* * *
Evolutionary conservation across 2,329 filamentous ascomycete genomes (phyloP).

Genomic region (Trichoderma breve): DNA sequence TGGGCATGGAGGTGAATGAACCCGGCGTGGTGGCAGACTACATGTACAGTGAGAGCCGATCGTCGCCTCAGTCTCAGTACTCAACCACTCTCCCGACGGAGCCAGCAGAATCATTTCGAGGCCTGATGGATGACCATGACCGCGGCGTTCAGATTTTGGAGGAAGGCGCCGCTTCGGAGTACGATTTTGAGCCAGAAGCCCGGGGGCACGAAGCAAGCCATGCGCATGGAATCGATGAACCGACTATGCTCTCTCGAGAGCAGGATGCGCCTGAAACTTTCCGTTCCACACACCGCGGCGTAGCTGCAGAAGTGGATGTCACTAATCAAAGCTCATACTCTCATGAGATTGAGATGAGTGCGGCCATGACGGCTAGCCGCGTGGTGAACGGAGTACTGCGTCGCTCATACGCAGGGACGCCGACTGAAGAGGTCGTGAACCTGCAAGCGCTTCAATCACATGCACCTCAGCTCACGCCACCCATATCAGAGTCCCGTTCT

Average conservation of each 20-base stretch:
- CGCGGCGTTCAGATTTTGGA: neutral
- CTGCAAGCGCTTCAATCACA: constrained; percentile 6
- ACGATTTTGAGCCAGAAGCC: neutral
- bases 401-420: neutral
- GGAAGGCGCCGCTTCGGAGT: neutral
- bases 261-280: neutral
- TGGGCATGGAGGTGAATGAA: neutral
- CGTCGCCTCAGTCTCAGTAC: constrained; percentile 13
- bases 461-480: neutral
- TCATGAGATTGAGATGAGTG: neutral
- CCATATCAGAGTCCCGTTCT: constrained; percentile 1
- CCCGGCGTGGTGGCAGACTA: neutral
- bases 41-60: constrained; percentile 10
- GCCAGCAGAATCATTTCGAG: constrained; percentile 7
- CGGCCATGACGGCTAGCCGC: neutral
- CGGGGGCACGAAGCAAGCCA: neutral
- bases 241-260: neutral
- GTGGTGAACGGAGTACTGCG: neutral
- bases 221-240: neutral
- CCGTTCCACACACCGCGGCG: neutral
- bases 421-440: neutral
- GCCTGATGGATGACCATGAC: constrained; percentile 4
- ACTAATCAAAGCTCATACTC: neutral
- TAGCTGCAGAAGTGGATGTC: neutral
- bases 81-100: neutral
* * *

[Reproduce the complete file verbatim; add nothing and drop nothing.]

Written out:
Evolutionary conservation across 2,329 filamentous ascomycete genomes (phyloP).

Genomic region (Trichoderma breve): DNA sequence TGGGCATGGAGGTGAATGAACCCGGCGTGGTGGCAGACTACATGTACAGTGAGAGCCGATCGTCGCCTCAGTCTCAGTACTCAACCACTCTCCCGACGGAGCCAGCAGAATCATTTCGAGGCCTGATGGATGACCATGACCGCGGCGTTCAGATTTTGGAGGAAGGCGCCGCTTCGGAGTACGATTTTGAGCCAGAAGCCCGGGGGCACGAAGCAAGCCATGCGCATGGAATCGATGAACCGACTATGCTCTCTCGAGAGCAGGATGCGCCTGAAACTTTCCGTTCCACACACCGCGGCGTAGCTGCAGAAGTGGATGTCACTAATCAAAGCTCATACTCTCATGAGATTGAGATGAGTGCGGCCATGACGGCTAGCCGCGTGGTGAACGGAGTACTGCGTCGCTCATACGCAGGGACGCCGACTGAAGAGGTCGTGAACCTGCAAGCGCTTCAATCACATGCACCTCAGCTCACGCCACCCATATCAGAGTCCCGTTCT

Average conservation of each 20-base stretch:
- CGCGGCGTTCAGATTTTGGA: neutral
- CTGCAAGCGCTTCAATCACA: constrained; percentile 6
- ACGATTTTGAGCCAGAAGCC: neutral
- bases 401-420: neutral
- GGAAGGCGCCGCTTCGGAGT: neutral
- bases 261-280: neutral
- TGGGCATGGAGGTGAATGAA: neutral
- CGTCGCCTCAGTCTCAGTAC: constrained; percentile 13
- bases 461-480: neutral
- TCATGAGATTGAGATGAGTG: neutral
- CCATATCAGAGTCCCGTTCT: constrained; percentile 1
- CCCGGCGTGGTGGCAGACTA: neutral
- bases 41-60: constrained; percentile 10
- GCCAGCAGAATCATTTCGAG: constrained; percentile 7
- CGGCCATGACGGCTAGCCGC: neutral
- CGGGGGCACGAAGCAAGCCA: neutral
- bases 241-260: neutral
- GTGGTGAACGGAGTACTGCG: neutral
- bases 221-240: neutral
- CCGTTCCACACACCGCGGCG: neutral
- bases 421-440: neutral
- GCCTGATGGATGACCATGAC: constrained; percentile 4
- ACTAATCAAAGCTCATACTC: neutral
- TAGCTGCAGAAGTGGATGTC: neutral
- bases 81-100: neutral